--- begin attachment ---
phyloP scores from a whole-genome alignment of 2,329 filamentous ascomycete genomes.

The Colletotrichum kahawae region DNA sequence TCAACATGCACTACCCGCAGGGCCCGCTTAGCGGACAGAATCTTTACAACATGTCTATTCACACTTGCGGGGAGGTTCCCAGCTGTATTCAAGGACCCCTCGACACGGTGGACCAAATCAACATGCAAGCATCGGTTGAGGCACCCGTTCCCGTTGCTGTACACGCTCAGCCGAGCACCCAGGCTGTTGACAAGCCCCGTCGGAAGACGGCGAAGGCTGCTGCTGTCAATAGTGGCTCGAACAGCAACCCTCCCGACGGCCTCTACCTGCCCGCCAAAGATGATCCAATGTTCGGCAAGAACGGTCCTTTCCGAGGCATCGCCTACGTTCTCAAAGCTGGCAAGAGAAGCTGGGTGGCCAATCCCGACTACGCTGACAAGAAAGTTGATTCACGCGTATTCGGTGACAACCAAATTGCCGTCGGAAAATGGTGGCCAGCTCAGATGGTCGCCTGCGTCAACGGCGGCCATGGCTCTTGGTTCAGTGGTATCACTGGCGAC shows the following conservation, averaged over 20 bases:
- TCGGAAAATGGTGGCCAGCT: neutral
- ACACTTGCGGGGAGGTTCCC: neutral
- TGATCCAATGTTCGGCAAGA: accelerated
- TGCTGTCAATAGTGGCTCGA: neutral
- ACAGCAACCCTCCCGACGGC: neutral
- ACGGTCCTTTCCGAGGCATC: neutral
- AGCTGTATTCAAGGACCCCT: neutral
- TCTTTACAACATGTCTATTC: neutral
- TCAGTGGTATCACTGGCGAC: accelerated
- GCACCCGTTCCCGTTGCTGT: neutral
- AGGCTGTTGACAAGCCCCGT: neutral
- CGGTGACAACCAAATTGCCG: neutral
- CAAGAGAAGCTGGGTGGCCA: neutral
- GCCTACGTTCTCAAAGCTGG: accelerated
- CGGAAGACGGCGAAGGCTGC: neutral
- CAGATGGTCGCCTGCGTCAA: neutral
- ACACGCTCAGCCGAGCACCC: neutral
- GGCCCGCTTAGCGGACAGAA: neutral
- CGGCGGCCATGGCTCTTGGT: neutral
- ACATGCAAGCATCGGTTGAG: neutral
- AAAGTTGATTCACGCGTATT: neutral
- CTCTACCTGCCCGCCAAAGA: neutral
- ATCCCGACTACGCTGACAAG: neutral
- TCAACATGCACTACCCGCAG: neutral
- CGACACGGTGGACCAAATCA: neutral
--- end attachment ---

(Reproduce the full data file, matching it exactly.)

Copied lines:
phyloP scores from a whole-genome alignment of 2,329 filamentous ascomycete genomes.

The Colletotrichum kahawae region DNA sequence TCAACATGCACTACCCGCAGGGCCCGCTTAGCGGACAGAATCTTTACAACATGTCTATTCACACTTGCGGGGAGGTTCCCAGCTGTATTCAAGGACCCCTCGACACGGTGGACCAAATCAACATGCAAGCATCGGTTGAGGCACCCGTTCCCGTTGCTGTACACGCTCAGCCGAGCACCCAGGCTGTTGACAAGCCCCGTCGGAAGACGGCGAAGGCTGCTGCTGTCAATAGTGGCTCGAACAGCAACCCTCCCGACGGCCTCTACCTGCCCGCCAAAGATGATCCAATGTTCGGCAAGAACGGTCCTTTCCGAGGCATCGCCTACGTTCTCAAAGCTGGCAAGAGAAGCTGGGTGGCCAATCCCGACTACGCTGACAAGAAAGTTGATTCACGCGTATTCGGTGACAACCAAATTGCCGTCGGAAAATGGTGGCCAGCTCAGATGGTCGCCTGCGTCAACGGCGGCCATGGCTCTTGGTTCAGTGGTATCACTGGCGAC shows the following conservation, averaged over 20 bases:
- TCGGAAAATGGTGGCCAGCT: neutral
- ACACTTGCGGGGAGGTTCCC: neutral
- TGATCCAATGTTCGGCAAGA: accelerated
- TGCTGTCAATAGTGGCTCGA: neutral
- ACAGCAACCCTCCCGACGGC: neutral
- ACGGTCCTTTCCGAGGCATC: neutral
- AGCTGTATTCAAGGACCCCT: neutral
- TCTTTACAACATGTCTATTC: neutral
- TCAGTGGTATCACTGGCGAC: accelerated
- GCACCCGTTCCCGTTGCTGT: neutral
- AGGCTGTTGACAAGCCCCGT: neutral
- CGGTGACAACCAAATTGCCG: neutral
- CAAGAGAAGCTGGGTGGCCA: neutral
- GCCTACGTTCTCAAAGCTGG: accelerated
- CGGAAGACGGCGAAGGCTGC: neutral
- CAGATGGTCGCCTGCGTCAA: neutral
- ACACGCTCAGCCGAGCACCC: neutral
- GGCCCGCTTAGCGGACAGAA: neutral
- CGGCGGCCATGGCTCTTGGT: neutral
- ACATGCAAGCATCGGTTGAG: neutral
- AAAGTTGATTCACGCGTATT: neutral
- CTCTACCTGCCCGCCAAAGA: neutral
- ATCCCGACTACGCTGACAAG: neutral
- TCAACATGCACTACCCGCAG: neutral
- CGACACGGTGGACCAAATCA: neutral